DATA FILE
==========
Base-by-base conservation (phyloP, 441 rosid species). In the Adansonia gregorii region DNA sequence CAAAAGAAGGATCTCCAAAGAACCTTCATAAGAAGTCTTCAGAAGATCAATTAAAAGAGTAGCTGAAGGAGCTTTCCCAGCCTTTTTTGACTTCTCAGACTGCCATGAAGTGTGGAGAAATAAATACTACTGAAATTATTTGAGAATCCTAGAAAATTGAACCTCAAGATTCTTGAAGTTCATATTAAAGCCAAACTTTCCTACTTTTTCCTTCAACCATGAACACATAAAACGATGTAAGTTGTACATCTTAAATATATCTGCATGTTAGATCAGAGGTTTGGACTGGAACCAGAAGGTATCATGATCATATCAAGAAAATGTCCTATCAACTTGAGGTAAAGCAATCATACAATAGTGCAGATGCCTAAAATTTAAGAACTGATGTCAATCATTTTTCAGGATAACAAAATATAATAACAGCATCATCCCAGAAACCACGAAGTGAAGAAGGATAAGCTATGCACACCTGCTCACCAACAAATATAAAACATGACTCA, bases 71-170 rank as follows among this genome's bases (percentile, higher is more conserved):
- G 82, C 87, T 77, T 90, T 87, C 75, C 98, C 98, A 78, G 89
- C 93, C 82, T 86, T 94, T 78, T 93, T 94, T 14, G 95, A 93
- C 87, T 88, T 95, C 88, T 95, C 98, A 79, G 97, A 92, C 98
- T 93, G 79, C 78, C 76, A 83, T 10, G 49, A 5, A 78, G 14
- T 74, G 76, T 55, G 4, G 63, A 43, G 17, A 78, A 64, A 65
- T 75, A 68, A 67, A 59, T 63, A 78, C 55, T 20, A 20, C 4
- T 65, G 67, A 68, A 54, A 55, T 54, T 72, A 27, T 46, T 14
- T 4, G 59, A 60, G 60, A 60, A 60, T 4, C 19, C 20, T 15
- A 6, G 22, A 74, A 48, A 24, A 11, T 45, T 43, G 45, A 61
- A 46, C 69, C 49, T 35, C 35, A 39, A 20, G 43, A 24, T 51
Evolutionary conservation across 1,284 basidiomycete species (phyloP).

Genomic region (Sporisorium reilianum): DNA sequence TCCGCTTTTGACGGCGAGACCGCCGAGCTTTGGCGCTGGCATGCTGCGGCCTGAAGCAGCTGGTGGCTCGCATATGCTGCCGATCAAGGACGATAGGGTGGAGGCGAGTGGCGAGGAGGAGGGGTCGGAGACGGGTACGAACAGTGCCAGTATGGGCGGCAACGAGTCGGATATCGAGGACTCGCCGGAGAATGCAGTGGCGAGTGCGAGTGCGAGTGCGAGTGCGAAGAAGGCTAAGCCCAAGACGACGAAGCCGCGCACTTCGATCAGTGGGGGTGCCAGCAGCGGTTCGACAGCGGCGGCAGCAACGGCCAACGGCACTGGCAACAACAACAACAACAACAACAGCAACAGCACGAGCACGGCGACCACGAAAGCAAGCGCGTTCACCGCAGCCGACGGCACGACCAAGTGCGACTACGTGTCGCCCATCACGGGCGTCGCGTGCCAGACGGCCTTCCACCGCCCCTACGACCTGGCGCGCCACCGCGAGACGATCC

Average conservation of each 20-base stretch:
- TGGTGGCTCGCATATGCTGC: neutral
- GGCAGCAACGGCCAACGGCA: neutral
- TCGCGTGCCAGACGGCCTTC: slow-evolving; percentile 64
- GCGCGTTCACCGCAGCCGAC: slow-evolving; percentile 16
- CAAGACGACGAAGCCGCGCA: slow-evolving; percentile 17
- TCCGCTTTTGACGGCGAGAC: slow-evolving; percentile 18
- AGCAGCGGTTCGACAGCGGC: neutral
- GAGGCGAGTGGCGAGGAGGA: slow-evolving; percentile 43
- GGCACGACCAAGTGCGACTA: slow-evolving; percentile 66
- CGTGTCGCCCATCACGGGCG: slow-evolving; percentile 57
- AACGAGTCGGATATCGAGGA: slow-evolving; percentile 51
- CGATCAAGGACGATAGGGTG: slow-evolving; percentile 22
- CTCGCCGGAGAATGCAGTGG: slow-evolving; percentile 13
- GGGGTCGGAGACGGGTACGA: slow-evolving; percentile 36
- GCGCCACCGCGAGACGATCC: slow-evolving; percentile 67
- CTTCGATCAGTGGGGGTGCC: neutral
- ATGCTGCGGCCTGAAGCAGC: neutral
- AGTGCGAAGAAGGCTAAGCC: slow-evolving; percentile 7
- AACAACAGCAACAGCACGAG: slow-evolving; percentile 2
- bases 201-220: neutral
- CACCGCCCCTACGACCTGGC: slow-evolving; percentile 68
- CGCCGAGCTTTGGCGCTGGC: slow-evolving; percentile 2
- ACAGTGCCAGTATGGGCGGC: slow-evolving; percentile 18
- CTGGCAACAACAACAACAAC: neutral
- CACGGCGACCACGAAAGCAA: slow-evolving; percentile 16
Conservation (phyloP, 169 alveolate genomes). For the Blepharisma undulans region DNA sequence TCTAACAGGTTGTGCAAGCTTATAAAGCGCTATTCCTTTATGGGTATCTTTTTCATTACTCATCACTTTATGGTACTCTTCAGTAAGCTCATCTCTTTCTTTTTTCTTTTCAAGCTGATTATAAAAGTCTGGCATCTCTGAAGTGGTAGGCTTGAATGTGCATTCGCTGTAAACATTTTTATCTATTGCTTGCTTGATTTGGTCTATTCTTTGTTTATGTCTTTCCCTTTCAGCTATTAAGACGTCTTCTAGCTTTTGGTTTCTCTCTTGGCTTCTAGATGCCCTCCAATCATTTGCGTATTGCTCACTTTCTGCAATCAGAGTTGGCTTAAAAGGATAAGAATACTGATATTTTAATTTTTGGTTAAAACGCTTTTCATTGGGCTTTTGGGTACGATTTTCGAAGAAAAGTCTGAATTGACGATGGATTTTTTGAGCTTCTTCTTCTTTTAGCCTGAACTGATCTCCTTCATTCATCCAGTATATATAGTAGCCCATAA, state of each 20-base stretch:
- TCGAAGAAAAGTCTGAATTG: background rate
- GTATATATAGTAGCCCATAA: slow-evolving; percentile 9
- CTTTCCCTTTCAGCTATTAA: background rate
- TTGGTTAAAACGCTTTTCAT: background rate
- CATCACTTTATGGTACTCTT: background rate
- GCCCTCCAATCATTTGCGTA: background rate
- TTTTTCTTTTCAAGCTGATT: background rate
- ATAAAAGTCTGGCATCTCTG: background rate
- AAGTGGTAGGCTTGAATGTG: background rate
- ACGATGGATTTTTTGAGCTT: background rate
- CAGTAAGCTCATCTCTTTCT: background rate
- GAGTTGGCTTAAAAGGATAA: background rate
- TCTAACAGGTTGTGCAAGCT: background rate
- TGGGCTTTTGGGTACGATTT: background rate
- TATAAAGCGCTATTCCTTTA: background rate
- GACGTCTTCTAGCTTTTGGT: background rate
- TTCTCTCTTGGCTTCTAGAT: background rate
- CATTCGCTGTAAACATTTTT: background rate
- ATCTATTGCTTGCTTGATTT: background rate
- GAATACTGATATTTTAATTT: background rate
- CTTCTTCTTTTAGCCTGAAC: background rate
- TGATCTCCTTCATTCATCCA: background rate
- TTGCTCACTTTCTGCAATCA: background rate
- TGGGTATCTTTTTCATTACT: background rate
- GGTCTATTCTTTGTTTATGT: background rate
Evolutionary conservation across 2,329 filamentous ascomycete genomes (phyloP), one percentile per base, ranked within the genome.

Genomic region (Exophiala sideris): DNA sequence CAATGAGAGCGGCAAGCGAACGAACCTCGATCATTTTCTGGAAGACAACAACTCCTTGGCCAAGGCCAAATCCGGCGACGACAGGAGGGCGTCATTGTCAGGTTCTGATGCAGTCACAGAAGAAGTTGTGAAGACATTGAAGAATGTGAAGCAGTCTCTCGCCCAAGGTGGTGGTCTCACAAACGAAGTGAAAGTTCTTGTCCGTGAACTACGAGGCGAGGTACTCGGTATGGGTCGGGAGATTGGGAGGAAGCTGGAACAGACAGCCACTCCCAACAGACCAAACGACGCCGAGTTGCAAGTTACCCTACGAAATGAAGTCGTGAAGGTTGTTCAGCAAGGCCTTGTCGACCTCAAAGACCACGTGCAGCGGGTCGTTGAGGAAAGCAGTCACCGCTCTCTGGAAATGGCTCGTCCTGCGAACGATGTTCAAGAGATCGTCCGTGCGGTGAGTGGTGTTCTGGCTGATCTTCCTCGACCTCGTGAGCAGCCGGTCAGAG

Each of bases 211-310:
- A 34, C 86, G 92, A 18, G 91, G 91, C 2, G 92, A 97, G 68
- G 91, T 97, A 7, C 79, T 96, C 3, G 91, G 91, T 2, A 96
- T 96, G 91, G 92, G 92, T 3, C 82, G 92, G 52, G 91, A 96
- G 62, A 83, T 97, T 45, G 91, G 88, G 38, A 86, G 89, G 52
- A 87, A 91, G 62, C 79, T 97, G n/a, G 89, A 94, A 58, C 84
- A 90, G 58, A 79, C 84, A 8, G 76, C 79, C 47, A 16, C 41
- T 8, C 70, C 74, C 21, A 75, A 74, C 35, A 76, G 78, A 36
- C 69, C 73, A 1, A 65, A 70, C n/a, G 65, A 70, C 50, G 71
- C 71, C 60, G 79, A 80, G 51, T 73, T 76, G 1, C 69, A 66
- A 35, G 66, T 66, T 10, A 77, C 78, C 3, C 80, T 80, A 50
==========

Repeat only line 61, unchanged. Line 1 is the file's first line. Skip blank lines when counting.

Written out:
- CTTCTTCTTTTAGCCTGAAC: background rate